I haven’t discussed public construction projects much recently, particularly in the context of procurement in Virginia. If you are a commercial contractor in Virginia and have sought to perform work for the state or one of its subdivisions, you are likely familiar with the Virginia Public Procurement Act (VPPA). This Act controls the means and methods for procurement of goods and services by the various state and local entities in Virginia. Among these services is construction.
A recent case out of the Western District of Virginia highlights the importance of understanding the VPPA by both contractors and the public bodies that hire them. In H.S. Martin Construction Corp. v. Lee County School Board the Court considered a claim for breach of contract against both the Lee County School Board and it’s self insurance pool.
The basic facts are these. Two Lee County, Virginia schools were damaged by weather and needed repairs. The School Board, without following the competitive bidding process outlined in the VPPA, and through its insurance pool, hired H. S. Martin to perform the work. Furthermore, the board, through its insurance pool, paid a majority of the payment applications for the work performed, to the tune of close to $1,000,000.00, upon the prior authorization of the School Board. However, even after these payments were made, H. S. Martin still had outstanding bills totaling approximately $585,000.00. When neither the Board or its self insurance pool paid these final balances, the inevitable suit for breach of contract against the Board and bad faith breach of contract against the self insurance pool under a third party beneficiary theory.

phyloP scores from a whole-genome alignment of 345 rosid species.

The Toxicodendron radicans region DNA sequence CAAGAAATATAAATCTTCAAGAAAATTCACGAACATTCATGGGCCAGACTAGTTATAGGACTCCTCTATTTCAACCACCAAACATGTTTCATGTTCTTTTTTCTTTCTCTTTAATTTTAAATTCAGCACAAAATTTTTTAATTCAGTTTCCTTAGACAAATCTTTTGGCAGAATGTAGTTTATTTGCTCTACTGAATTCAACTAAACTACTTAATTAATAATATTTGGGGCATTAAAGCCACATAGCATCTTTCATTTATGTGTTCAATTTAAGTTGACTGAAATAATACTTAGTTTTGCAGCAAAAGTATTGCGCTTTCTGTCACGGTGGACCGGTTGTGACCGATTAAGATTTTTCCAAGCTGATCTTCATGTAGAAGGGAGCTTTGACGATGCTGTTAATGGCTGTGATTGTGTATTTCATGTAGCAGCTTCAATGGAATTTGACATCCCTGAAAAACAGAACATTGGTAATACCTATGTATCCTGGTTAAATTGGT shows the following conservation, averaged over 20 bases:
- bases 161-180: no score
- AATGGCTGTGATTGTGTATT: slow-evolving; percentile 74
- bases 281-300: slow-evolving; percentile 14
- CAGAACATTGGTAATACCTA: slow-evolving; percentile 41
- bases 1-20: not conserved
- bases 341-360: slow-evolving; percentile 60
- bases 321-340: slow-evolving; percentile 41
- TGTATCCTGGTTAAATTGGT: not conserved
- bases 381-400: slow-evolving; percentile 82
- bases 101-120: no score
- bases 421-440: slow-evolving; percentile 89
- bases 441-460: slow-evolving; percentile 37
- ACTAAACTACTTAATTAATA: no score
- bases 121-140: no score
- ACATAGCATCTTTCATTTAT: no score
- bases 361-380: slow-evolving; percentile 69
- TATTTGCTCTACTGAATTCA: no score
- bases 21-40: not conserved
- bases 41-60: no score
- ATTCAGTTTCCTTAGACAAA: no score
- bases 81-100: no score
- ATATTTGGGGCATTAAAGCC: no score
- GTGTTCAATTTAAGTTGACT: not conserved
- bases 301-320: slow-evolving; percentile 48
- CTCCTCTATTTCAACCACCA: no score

The Court, applying Virginia law, determined that despite the prior course of conduct and the clear direction and intention of the Board to hire and pay H. S. Martin for its work (at least at the time it hired H. S. Martin), H. S. Martin could not collect on the final balances. The Court reasoned that the contract between the Board and H. S. Martin was void ab initio because of the non-compliance with the VPPA. In ruling this way the Court stated:
When a school board attempts to enter into a contract without complying with the VPPA, the school board seeks to exercise powers beyond those granted to it by the General Assembly, and the resulting contract is therefore ultra vires.
The Court therefore dismissed the claims against the Board and using an extension of the same reasoning, against the insurance pool. The Court held that because the underlying contract was void, that any claim for bad faith non-payment pursuant to that contract was void as well. The Court then determined that H. S. Martin was never made a third party beneficiary of the insurance policy. In sum, H. S. Martin did not have a contractual right to payment because the school board failed to follow the VPPA and could use this non-compliance as a shield against payment.
The takeaway? As a construction contractor in Virginia, be sure to double check that the public body asking you to perform work both understands and follows the procurement rules. In the H. S. Martin case, all of the hallmarks of a good contract and a good claim were there, however, the failure of the public body to follow its own rules blew the claim out of the water. Of course a good understanding of the VPPA procurement rules and the counsel of an experienced construction lawyer are key as well.
What are your thoughts on this opinion? Does this reading lead to potential abuse of the procurement process by public bodies? I’d love to hear your thoughts.
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